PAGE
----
Technology Innovation Scale

So, You Launched a Startup. But Can You Make It a Scaleup?

Here at the Sprosty Network, we have a rather practiced opinion on the state of startups. We’ve been working with – or at – startup companies for quite some time. And when on the retailer side of the table, we’ve worked in various roles to connect promising “up and coming” products with the mass-scale distribution of major retail – companies like Best Buy, Walmart, Staples and others.

We’ve built private label businesses that, like a startup, manage everything from product concept to retail execution. We’ve led the retail merchandising teams, tasked with finding the latest and greatest for their customers. And we’ve led forward thinking retail experiments focused on the latest technology and retail’s ability to help customers adopt the next “new thing.”

So we’ve seen a lot when it comes to startups – the promise of their potential to improve lives in some way, and the excitement the latest and greatest products can spark with consumers (not to mention the lift to retail sales).

And yet, we’ve consistently observed a common, longstanding challenge facing these growing businesses: The ability to move from a startup, to a scaleup that successfully operates at national (or global) retail scale.

I’m pleased to share that we are launching a very real solution to this problem.

The Insight

This is the era of the Startup Nation. Over the past 10 years, it’s become increasingly easy to launch a startup: Crowd funding, cloud services, startup mentors, incubators, accessible manufacturing, “Shark Tank.”  Many facets of startup complexity have gotten easier, in some respects. And there is certainly no shortage of hype (or mythical creatures – unicorns, anyone?).

But the lack of “retail readiness,” or ability to scale, contributes to the high startup failure rate. Many “stage 2” startups – which have a viable product and initial sales – aren’t prepared for the rigor required to produce, market and distribute a product through major retail locations or channels. Some even shun the notion of traditional retail, opting for online only – despite the fact that 93% of sales today still come through brick and mortar retailers (and their own growing online channels).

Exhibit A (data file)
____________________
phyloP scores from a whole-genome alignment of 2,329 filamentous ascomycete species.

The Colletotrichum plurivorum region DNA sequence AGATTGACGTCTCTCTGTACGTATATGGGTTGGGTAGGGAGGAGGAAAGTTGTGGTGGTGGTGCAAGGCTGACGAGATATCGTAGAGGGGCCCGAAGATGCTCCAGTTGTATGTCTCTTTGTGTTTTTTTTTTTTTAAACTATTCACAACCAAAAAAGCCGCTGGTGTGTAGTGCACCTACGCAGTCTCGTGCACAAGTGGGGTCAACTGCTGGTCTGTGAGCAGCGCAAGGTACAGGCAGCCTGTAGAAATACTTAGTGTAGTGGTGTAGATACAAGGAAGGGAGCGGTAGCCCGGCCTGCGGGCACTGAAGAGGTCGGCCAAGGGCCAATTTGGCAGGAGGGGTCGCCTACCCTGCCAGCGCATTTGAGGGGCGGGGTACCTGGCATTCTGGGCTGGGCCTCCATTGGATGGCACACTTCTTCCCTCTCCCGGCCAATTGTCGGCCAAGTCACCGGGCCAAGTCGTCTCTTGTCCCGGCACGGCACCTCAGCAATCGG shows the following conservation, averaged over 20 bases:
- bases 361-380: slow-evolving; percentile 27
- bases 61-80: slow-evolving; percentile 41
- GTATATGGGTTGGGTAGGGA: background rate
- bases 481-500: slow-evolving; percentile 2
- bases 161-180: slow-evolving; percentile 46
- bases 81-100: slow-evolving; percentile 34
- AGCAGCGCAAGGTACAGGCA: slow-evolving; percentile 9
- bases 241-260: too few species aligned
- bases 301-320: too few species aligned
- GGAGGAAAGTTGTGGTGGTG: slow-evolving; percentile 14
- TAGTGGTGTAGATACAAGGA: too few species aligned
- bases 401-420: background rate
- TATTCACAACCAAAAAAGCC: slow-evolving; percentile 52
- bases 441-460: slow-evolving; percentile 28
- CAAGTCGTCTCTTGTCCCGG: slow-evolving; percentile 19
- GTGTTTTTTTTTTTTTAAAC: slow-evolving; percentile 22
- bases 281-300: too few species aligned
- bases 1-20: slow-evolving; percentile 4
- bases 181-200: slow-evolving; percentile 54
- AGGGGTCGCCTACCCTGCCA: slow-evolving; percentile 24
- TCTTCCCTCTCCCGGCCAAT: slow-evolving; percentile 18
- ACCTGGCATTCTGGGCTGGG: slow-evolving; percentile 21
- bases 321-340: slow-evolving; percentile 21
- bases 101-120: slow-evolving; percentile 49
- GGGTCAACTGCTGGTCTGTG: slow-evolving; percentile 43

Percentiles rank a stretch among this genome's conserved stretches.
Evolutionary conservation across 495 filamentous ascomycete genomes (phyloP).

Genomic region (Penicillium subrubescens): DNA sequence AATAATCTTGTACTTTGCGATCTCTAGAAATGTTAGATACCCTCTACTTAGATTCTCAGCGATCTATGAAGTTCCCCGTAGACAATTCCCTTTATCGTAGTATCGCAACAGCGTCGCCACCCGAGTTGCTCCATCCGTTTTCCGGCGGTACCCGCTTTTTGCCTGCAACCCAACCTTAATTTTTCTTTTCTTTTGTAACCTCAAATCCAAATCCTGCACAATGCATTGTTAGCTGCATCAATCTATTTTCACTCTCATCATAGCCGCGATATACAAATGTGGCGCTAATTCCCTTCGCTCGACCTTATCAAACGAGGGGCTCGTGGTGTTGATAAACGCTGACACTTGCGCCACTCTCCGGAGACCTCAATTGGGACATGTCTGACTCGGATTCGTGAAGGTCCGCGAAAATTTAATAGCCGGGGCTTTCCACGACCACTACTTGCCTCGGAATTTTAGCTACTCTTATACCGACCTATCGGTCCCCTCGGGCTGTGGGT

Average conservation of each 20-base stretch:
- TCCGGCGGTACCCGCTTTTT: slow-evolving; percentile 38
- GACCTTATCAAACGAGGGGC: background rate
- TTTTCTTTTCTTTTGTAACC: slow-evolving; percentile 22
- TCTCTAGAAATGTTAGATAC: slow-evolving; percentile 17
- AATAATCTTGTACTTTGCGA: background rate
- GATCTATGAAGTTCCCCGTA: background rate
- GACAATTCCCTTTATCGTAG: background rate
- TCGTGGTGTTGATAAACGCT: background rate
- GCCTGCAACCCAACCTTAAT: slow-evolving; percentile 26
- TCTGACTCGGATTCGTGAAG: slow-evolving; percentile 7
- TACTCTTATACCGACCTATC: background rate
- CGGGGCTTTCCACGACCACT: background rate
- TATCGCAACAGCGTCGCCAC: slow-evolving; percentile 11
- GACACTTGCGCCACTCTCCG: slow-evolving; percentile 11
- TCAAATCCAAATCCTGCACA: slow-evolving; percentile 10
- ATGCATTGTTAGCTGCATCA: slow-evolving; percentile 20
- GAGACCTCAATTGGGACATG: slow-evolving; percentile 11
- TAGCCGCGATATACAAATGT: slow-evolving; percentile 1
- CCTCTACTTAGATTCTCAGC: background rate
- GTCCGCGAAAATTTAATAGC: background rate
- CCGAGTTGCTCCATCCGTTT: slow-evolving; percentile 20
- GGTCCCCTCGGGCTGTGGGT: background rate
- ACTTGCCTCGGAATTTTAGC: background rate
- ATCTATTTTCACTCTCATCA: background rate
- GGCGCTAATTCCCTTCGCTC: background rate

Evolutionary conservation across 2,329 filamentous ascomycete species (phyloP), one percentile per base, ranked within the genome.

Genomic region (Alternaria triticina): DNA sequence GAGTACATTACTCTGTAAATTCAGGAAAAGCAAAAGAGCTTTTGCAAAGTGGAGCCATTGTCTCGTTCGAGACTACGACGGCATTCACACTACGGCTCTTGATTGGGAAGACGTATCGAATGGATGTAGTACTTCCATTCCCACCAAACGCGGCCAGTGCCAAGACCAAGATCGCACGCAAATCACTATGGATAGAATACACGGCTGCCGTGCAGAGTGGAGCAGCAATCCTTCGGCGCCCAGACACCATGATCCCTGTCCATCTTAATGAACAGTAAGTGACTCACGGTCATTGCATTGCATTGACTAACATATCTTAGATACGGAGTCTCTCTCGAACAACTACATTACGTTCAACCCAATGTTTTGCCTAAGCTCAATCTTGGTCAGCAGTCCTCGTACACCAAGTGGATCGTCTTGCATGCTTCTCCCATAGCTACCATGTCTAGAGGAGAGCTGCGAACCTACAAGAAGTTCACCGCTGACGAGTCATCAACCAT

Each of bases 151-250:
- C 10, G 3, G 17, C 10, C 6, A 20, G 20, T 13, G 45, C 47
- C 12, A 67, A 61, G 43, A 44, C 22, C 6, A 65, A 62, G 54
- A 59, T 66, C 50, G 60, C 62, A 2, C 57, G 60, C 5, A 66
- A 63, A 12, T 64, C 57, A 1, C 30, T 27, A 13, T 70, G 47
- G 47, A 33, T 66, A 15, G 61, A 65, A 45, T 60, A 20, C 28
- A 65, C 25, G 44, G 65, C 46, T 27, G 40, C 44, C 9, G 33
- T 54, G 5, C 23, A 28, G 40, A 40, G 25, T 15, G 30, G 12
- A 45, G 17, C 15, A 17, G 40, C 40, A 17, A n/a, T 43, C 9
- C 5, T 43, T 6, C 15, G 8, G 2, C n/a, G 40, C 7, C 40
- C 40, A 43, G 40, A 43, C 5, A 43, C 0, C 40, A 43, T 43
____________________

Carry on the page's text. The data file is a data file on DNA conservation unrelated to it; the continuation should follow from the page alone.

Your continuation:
For retailers, the tidal wave of startups has made a buyer’s job more difficult than ever. No longer will the “next big thing” likely come from a giant multinational hardware brand, like Samsung or HP. Instead, it will come from virtually anywhere – a needle in a haystack. It’s the overwhelming task of a retail buyer to not only find that perfect product for customers, but to also find that perfect startup that can keep pace with the inventory and distribution demands of mass retail.

The Test

“First to market” is no longer a reliable predictor of startup success. Rather, it’s first to scale. In turn, retailers gain advantage when they can sort through the noise, and connect with the right scaleups that not only have breakthrough products that customers will demand, but are ready and able to keep pace with the realities of mass retail.